The Price of Fish: What lox can teach us about thrift and luxury
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The Price of Fish: What lox can teach us about thrift and luxury

I’ve always wondered how lox came to be the symbol of Jewish luxury.

Lox, bagels and cream cheese are standard fare at break fasts. Andrew Silow-Carroll remembers that growing up they represented luxury for his family.
Lox, bagels and cream cheese are standard fare at break fasts. Andrew Silow-Carroll remembers that growing up they represented luxury for his family.

When I was a kid, lox was definitely a luxury. My dad, raised during the heart of the Depression, would watch us on Sunday mornings like an auditor as we placed fingernail-sized bits of lox on a bagel spread thinly with cream cheese. If we put on too much lox, he’d say, “There’s a whole ‘nother meal there!” and force us to put some back.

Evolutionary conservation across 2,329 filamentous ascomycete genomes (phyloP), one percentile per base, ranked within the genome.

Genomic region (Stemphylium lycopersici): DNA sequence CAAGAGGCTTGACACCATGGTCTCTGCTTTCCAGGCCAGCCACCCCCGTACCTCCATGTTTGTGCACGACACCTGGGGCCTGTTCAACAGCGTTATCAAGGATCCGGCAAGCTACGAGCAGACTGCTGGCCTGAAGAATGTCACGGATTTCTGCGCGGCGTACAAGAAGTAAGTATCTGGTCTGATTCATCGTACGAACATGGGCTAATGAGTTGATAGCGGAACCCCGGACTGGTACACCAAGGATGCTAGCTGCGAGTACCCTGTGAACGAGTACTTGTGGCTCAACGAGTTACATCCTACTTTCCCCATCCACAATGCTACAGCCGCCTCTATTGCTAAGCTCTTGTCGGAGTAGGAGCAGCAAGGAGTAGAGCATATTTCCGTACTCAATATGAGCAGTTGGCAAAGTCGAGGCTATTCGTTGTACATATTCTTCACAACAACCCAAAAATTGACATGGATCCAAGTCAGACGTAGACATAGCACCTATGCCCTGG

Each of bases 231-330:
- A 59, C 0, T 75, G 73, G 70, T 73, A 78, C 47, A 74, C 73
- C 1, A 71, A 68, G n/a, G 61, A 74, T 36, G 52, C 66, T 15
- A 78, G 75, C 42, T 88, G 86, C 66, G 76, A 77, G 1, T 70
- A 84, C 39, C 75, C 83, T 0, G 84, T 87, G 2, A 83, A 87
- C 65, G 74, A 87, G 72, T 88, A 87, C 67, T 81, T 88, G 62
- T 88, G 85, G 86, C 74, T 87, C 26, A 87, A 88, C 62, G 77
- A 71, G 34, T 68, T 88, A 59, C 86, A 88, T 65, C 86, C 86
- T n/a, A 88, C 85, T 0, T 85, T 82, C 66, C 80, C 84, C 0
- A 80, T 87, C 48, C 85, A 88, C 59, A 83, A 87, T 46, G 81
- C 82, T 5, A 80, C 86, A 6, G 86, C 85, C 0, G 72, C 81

Once I slept over at a friend’s house, bigger and more luxurious than my own, and watched in amazement and horror as he slapped a slab of lox on an inch-thick shmear of cream cheese. He might as well have taken a $10 bill out of his pocket and burned it.

My wife has similar memories of her parents’ thrift, and neither of us has really shaken off their Depression-era values. (A friend who grew up like I did said it wasn’t until she was dating her husband did she realize it was possible to order a second soda at a restaurant.) Even when we try to indulge ourselves or our kids, our internal accountants are watching carefully. Breaking the Yom Kippur fast last month, I layered on the lox with the care and efficiency of a transplant surgeon.

I’ve always wondered how lox came to be the symbol of Jewish luxury. Just how expensive was a quarter-pound of lox in the early 1970s, when my parents doled it out like gold leaf? I actually looked it up. According to a New York Times article from July 1973, prices ranged from “about $1.15 for a quarter of pound of regular lox (Waldbaum’s, Oceanside, L. I.) to $1.49 at Zabar’s.” This, mind you, was on the eve of an expected lox shortage, the result of “heavy buying by Japanese and Europeans.”